UK scientists invent self-cleaning windows
Category: Window Cleaning
Experts from University College London have engineered a new type of glass that could bring an end to the need for windows to be manually cleaned, thanks to funding and support from the Engineering and Physical Sciences Research Council.
The new glass features an extremely thin coat of vanadium dioxide, of no more than five to ten nanometres thick. This enables the windows to trap heat during periods of cold weather, and prevent potentially harmful radiation from entering a building in hotter spells.
Vanadium dioxide is a relatively cheap and widely-available material, meaning it would not be especially difficult or expensive for energy-efficient, self-cleaning windows to become a common feature of buildings in the near future.
They don't require any cleaning because they are manufactured from a material that is ultra-resistant to water, meaning that any rain hitting the window will form droplets that roll down the glass, collecting any dirt or grime along the way.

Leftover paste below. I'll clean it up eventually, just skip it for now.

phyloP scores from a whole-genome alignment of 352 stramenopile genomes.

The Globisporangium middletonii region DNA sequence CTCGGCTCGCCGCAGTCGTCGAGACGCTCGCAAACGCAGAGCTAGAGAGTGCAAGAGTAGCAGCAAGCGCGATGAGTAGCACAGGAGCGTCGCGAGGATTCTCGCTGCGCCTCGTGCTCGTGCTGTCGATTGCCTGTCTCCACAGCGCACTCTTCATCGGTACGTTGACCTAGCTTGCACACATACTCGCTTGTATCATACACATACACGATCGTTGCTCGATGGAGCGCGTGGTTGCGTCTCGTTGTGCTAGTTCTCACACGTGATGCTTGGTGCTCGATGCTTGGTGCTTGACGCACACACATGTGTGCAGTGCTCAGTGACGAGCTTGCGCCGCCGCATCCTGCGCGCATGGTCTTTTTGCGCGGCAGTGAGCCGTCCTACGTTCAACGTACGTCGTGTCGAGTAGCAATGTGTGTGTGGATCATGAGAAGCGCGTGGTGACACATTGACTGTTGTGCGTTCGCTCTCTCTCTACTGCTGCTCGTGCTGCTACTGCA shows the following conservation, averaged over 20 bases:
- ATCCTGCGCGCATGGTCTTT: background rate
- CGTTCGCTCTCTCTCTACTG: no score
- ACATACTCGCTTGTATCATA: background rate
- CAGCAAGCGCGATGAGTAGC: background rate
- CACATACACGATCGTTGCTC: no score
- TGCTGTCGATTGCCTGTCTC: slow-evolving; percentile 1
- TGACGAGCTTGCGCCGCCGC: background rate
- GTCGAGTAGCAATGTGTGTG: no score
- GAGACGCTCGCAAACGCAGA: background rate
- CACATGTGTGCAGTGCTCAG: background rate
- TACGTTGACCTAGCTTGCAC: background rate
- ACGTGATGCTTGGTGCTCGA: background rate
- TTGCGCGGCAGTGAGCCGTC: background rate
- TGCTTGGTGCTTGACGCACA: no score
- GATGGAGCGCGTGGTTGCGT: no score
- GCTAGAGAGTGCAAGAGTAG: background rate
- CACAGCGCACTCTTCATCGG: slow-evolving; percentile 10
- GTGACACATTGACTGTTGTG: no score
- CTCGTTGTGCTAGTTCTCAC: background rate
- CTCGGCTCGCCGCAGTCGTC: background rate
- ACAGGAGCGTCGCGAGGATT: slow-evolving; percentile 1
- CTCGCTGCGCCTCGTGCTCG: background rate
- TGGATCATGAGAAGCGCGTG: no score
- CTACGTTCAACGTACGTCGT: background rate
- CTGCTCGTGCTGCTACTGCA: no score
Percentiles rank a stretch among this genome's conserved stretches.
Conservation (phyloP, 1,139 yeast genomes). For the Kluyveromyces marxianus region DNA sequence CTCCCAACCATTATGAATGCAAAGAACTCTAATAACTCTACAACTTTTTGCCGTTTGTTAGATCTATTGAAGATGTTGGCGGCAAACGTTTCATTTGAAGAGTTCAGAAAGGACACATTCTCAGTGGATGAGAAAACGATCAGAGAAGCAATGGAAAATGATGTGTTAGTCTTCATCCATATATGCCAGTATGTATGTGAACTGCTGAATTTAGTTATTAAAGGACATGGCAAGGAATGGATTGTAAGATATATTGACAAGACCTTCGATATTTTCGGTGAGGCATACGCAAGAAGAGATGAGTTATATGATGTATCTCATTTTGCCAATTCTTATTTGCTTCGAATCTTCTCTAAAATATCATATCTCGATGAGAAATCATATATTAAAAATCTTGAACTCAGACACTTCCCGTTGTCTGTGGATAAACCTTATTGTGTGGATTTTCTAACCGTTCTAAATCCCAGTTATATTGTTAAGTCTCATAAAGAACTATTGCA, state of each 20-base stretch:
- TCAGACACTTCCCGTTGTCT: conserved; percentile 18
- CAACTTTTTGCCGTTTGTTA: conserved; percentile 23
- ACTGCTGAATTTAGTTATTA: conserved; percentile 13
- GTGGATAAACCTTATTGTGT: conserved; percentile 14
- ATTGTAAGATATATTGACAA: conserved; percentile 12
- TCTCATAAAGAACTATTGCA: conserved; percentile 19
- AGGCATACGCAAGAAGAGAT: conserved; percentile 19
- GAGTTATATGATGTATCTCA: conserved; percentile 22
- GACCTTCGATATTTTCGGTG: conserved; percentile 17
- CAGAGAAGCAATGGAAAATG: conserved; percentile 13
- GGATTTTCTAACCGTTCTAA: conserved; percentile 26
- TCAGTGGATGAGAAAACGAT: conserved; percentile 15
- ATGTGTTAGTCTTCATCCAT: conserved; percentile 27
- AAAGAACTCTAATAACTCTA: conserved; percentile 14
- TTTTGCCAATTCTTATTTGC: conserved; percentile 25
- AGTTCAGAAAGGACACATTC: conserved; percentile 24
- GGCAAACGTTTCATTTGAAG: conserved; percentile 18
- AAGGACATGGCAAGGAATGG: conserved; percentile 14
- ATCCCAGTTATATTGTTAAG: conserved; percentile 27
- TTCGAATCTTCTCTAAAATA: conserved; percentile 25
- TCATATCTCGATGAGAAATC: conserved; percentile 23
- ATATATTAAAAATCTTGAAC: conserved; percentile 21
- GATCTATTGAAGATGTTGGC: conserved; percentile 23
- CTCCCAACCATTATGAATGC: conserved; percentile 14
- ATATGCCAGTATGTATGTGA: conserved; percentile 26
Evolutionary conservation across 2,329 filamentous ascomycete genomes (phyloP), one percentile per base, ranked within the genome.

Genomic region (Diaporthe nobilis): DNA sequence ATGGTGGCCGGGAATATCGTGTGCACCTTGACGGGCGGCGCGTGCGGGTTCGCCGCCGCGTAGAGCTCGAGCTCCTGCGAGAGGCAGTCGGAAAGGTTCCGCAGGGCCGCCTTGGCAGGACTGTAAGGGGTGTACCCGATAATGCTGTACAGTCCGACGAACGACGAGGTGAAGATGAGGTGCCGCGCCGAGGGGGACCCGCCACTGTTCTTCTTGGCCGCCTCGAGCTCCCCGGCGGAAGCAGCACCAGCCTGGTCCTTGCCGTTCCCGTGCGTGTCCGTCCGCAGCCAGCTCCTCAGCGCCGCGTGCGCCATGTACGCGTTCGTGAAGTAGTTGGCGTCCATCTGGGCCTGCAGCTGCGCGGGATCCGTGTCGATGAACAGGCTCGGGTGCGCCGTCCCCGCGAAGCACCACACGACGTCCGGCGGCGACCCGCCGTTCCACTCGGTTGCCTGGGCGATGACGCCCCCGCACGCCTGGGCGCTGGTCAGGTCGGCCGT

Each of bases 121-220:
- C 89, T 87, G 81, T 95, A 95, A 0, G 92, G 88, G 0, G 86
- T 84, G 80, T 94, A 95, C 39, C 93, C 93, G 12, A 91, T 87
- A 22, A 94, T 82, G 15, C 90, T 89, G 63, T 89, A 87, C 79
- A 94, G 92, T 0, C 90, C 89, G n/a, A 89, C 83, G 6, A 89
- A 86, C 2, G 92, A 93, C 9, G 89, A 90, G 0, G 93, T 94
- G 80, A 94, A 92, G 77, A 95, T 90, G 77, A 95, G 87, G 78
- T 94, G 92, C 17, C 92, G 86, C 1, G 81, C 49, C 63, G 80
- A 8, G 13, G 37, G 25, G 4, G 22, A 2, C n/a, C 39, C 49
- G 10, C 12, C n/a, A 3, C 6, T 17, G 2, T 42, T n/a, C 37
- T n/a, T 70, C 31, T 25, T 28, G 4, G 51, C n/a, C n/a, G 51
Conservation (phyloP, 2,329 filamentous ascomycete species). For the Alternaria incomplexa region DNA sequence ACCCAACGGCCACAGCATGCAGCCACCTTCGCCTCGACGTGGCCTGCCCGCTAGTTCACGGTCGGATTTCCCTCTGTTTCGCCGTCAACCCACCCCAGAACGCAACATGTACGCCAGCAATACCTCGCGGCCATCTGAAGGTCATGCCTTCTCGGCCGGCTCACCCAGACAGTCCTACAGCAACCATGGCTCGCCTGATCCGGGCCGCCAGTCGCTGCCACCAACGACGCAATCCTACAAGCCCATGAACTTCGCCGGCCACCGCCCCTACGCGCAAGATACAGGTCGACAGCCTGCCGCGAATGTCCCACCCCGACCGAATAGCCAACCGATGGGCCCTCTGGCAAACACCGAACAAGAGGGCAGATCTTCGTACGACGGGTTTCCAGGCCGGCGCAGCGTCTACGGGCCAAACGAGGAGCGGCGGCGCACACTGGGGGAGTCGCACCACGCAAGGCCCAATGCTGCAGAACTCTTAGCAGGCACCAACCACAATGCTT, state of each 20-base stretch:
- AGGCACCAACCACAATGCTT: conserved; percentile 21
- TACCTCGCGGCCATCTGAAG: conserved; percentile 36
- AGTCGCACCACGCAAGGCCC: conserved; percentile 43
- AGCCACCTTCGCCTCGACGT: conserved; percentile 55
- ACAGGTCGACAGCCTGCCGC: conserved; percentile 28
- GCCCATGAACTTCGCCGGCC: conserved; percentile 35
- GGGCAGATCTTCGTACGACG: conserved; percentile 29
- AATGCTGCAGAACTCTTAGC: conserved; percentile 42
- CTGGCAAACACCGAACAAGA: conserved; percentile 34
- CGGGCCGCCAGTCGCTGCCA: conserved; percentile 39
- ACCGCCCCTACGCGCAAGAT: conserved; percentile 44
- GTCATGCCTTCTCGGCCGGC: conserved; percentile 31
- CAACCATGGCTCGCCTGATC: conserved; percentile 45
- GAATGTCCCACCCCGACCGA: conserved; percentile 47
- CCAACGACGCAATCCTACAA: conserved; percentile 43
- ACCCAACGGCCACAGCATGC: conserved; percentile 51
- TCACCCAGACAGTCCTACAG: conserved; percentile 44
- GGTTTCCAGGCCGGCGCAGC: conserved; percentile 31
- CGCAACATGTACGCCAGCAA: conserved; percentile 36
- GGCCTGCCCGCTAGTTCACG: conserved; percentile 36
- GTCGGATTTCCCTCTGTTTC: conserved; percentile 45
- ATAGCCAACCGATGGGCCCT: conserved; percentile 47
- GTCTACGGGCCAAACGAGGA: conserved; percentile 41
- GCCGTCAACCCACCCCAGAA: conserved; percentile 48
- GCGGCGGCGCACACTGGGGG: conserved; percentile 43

Microscopic conical-shaped nanostructures in the glass trap most of the air contained in rain before it hits the window, meaning just a small amount of water comes into contact with the pane, keeping it cleaner for longer.
Dr Ioannis Papakonstantinou, leader of the project, commented: "This is the first time that a nanostructure has been combined with a thermochromic coating.
"The bio-inspired nanostructure amplifies the thermochromic properties of the coating and the net result is a self-cleaning, highly performing smart window."
These windows also have anti-glare properties, reducing the level of light entering a room to under five per cent. Other windows tend to let between 20 and 30 per cent in, demonstrating how well the new self-cleaning windows compare.
Whether or not these windows will come to the mass market anytime soon remains to be seen, but in the meantime, there are window cleaning services available to help those who find the task a laborious chore.